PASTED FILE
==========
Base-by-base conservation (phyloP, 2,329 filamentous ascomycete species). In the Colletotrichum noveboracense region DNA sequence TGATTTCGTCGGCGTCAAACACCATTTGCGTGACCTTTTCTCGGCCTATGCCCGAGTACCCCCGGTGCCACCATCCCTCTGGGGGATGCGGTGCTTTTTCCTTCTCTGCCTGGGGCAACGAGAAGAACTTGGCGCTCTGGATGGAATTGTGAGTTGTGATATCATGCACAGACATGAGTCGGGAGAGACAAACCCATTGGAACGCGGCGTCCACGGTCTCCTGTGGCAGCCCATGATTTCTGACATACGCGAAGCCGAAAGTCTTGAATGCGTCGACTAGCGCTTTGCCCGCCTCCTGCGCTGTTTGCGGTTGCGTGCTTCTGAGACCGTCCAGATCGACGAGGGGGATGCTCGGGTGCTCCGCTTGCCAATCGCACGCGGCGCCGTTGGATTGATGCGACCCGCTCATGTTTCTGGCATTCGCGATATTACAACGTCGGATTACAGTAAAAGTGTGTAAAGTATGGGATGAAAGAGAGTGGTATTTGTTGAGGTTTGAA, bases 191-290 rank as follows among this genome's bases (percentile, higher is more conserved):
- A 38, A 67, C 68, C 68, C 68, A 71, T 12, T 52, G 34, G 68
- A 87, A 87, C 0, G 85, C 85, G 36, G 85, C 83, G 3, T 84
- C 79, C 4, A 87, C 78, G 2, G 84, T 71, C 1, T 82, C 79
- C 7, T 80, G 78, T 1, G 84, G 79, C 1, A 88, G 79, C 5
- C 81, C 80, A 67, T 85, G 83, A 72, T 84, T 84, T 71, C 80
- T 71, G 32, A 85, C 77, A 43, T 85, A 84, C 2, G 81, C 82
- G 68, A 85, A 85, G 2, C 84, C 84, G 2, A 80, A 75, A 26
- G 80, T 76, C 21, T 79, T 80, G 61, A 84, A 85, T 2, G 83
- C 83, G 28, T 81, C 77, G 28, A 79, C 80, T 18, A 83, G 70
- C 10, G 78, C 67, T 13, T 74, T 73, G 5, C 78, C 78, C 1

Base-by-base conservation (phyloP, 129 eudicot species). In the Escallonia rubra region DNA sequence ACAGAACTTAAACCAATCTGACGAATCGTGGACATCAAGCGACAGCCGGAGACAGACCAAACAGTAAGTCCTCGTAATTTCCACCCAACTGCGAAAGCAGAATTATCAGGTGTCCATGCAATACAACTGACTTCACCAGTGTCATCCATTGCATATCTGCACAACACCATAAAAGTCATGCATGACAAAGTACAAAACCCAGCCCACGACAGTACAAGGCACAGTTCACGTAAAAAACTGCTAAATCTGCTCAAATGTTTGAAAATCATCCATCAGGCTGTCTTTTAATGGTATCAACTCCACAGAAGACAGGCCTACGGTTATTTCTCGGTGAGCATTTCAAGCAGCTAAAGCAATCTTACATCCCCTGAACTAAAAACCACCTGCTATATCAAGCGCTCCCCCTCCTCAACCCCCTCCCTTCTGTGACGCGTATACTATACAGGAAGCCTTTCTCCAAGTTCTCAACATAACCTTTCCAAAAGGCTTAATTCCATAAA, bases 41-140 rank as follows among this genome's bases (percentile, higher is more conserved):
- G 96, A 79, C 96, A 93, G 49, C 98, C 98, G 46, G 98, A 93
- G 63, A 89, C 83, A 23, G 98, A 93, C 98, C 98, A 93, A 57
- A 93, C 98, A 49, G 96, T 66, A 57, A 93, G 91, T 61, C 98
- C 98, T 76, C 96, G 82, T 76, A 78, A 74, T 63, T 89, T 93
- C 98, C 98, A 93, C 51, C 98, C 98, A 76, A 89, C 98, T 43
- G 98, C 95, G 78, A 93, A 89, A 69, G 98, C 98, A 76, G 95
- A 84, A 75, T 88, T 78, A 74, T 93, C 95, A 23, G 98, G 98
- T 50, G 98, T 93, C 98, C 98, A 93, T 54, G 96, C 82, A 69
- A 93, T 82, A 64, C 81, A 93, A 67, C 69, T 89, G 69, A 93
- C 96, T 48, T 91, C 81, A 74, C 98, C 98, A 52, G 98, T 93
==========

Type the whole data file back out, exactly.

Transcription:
Base-by-base conservation (phyloP, 2,329 filamentous ascomycete species). In the Colletotrichum noveboracense region DNA sequence TGATTTCGTCGGCGTCAAACACCATTTGCGTGACCTTTTCTCGGCCTATGCCCGAGTACCCCCGGTGCCACCATCCCTCTGGGGGATGCGGTGCTTTTTCCTTCTCTGCCTGGGGCAACGAGAAGAACTTGGCGCTCTGGATGGAATTGTGAGTTGTGATATCATGCACAGACATGAGTCGGGAGAGACAAACCCATTGGAACGCGGCGTCCACGGTCTCCTGTGGCAGCCCATGATTTCTGACATACGCGAAGCCGAAAGTCTTGAATGCGTCGACTAGCGCTTTGCCCGCCTCCTGCGCTGTTTGCGGTTGCGTGCTTCTGAGACCGTCCAGATCGACGAGGGGGATGCTCGGGTGCTCCGCTTGCCAATCGCACGCGGCGCCGTTGGATTGATGCGACCCGCTCATGTTTCTGGCATTCGCGATATTACAACGTCGGATTACAGTAAAAGTGTGTAAAGTATGGGATGAAAGAGAGTGGTATTTGTTGAGGTTTGAA, bases 191-290 rank as follows among this genome's bases (percentile, higher is more conserved):
- A 38, A 67, C 68, C 68, C 68, A 71, T 12, T 52, G 34, G 68
- A 87, A 87, C 0, G 85, C 85, G 36, G 85, C 83, G 3, T 84
- C 79, C 4, A 87, C 78, G 2, G 84, T 71, C 1, T 82, C 79
- C 7, T 80, G 78, T 1, G 84, G 79, C 1, A 88, G 79, C 5
- C 81, C 80, A 67, T 85, G 83, A 72, T 84, T 84, T 71, C 80
- T 71, G 32, A 85, C 77, A 43, T 85, A 84, C 2, G 81, C 82
- G 68, A 85, A 85, G 2, C 84, C 84, G 2, A 80, A 75, A 26
- G 80, T 76, C 21, T 79, T 80, G 61, A 84, A 85, T 2, G 83
- C 83, G 28, T 81, C 77, G 28, A 79, C 80, T 18, A 83, G 70
- C 10, G 78, C 67, T 13, T 74, T 73, G 5, C 78, C 78, C 1

Base-by-base conservation (phyloP, 129 eudicot species). In the Escallonia rubra region DNA sequence ACAGAACTTAAACCAATCTGACGAATCGTGGACATCAAGCGACAGCCGGAGACAGACCAAACAGTAAGTCCTCGTAATTTCCACCCAACTGCGAAAGCAGAATTATCAGGTGTCCATGCAATACAACTGACTTCACCAGTGTCATCCATTGCATATCTGCACAACACCATAAAAGTCATGCATGACAAAGTACAAAACCCAGCCCACGACAGTACAAGGCACAGTTCACGTAAAAAACTGCTAAATCTGCTCAAATGTTTGAAAATCATCCATCAGGCTGTCTTTTAATGGTATCAACTCCACAGAAGACAGGCCTACGGTTATTTCTCGGTGAGCATTTCAAGCAGCTAAAGCAATCTTACATCCCCTGAACTAAAAACCACCTGCTATATCAAGCGCTCCCCCTCCTCAACCCCCTCCCTTCTGTGACGCGTATACTATACAGGAAGCCTTTCTCCAAGTTCTCAACATAACCTTTCCAAAAGGCTTAATTCCATAAA, bases 41-140 rank as follows among this genome's bases (percentile, higher is more conserved):
- G 96, A 79, C 96, A 93, G 49, C 98, C 98, G 46, G 98, A 93
- G 63, A 89, C 83, A 23, G 98, A 93, C 98, C 98, A 93, A 57
- A 93, C 98, A 49, G 96, T 66, A 57, A 93, G 91, T 61, C 98
- C 98, T 76, C 96, G 82, T 76, A 78, A 74, T 63, T 89, T 93
- C 98, C 98, A 93, C 51, C 98, C 98, A 76, A 89, C 98, T 43
- G 98, C 95, G 78, A 93, A 89, A 69, G 98, C 98, A 76, G 95
- A 84, A 75, T 88, T 78, A 74, T 93, C 95, A 23, G 98, G 98
- T 50, G 98, T 93, C 98, C 98, A 93, T 54, G 96, C 82, A 69
- A 93, T 82, A 64, C 81, A 93, A 67, C 69, T 89, G 69, A 93
- C 96, T 48, T 91, C 81, A 74, C 98, C 98, A 52, G 98, T 93